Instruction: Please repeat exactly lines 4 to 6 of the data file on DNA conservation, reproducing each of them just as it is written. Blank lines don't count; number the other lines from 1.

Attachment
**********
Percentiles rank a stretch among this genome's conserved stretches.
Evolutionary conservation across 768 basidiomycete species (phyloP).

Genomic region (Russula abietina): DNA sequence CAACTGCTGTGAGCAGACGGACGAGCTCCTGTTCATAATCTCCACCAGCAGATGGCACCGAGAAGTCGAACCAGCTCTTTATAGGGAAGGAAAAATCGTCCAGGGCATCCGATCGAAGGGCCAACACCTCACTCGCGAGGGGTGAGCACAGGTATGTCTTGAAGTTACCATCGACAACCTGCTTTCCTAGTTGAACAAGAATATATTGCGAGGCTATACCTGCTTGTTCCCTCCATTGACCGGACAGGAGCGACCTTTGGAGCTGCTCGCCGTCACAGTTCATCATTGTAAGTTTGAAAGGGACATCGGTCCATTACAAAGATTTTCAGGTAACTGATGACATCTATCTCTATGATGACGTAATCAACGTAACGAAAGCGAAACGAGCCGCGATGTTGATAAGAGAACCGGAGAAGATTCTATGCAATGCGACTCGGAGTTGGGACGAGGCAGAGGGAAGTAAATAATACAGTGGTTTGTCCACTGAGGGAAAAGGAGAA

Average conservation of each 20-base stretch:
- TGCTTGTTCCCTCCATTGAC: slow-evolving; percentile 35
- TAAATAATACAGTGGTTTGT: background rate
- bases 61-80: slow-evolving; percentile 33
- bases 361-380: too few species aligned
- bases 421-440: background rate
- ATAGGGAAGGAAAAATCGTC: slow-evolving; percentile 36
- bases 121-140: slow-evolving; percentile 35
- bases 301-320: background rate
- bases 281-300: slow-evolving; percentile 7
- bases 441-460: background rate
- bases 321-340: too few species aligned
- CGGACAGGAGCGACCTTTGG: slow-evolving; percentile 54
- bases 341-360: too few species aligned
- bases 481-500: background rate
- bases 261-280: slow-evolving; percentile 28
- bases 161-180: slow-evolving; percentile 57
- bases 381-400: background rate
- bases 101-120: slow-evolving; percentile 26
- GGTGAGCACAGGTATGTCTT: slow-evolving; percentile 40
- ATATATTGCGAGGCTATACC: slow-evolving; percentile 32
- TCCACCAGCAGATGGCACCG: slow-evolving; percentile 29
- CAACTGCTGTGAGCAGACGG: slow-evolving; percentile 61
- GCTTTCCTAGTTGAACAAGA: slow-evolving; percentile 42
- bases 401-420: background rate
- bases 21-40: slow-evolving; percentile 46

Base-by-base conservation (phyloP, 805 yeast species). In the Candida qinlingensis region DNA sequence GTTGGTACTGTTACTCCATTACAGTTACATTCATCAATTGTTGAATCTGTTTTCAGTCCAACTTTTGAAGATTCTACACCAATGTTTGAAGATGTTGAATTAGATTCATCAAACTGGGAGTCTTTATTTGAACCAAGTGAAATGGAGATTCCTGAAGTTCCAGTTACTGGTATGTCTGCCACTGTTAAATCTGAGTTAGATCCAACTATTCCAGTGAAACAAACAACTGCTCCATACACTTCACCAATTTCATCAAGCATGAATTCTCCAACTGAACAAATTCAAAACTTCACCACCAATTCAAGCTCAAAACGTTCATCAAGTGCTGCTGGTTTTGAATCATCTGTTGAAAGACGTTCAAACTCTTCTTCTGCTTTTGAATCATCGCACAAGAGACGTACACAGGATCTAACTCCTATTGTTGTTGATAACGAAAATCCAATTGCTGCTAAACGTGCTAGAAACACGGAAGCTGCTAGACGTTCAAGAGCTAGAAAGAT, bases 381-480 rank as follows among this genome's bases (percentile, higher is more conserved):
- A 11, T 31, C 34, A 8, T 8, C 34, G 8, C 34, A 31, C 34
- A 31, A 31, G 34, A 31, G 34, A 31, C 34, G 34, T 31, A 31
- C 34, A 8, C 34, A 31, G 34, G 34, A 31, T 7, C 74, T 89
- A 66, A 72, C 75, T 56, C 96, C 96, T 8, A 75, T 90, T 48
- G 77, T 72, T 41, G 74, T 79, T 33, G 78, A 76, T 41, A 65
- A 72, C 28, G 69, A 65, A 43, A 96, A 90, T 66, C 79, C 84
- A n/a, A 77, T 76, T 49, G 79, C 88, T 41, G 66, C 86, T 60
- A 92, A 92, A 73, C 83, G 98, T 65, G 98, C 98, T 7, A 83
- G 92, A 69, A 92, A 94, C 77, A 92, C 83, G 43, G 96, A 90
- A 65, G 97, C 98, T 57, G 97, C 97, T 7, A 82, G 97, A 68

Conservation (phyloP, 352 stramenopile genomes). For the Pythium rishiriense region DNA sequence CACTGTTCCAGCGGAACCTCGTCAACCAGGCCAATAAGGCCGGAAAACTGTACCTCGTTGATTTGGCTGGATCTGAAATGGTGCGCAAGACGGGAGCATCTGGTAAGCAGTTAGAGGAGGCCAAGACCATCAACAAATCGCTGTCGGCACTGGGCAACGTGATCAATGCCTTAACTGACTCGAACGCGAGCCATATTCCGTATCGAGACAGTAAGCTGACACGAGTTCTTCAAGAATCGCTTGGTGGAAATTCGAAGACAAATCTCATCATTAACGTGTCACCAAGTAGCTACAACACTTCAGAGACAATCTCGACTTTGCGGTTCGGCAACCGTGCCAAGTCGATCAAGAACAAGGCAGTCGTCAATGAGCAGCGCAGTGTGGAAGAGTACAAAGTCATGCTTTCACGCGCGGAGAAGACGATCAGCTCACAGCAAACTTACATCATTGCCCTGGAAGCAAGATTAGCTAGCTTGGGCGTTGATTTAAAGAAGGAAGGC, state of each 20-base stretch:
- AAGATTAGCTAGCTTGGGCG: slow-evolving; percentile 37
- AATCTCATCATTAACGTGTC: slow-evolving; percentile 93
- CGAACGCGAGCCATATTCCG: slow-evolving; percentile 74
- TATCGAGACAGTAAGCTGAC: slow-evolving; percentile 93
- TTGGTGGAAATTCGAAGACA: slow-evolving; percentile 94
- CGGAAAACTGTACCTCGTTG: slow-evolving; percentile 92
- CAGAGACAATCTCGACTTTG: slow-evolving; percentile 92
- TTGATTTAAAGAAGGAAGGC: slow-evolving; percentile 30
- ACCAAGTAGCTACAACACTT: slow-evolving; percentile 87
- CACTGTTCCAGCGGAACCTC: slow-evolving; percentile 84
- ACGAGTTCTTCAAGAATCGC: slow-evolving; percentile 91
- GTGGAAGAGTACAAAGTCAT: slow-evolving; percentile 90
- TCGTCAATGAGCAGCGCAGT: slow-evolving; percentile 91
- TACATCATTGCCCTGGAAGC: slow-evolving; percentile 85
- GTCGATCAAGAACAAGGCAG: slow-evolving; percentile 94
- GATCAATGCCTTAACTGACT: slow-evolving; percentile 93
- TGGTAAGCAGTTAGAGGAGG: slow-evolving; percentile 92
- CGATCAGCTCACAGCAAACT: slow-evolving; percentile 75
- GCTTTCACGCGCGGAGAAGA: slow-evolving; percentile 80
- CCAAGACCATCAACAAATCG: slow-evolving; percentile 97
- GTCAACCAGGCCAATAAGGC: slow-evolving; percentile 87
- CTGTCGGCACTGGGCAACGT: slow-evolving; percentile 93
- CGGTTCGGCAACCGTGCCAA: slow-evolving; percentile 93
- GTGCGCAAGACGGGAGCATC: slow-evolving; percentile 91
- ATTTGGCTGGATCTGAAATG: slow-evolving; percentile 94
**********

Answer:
Average conservation of each 20-base stretch:
- TGCTTGTTCCCTCCATTGAC: slow-evolving; percentile 35
- TAAATAATACAGTGGTTTGT: background rate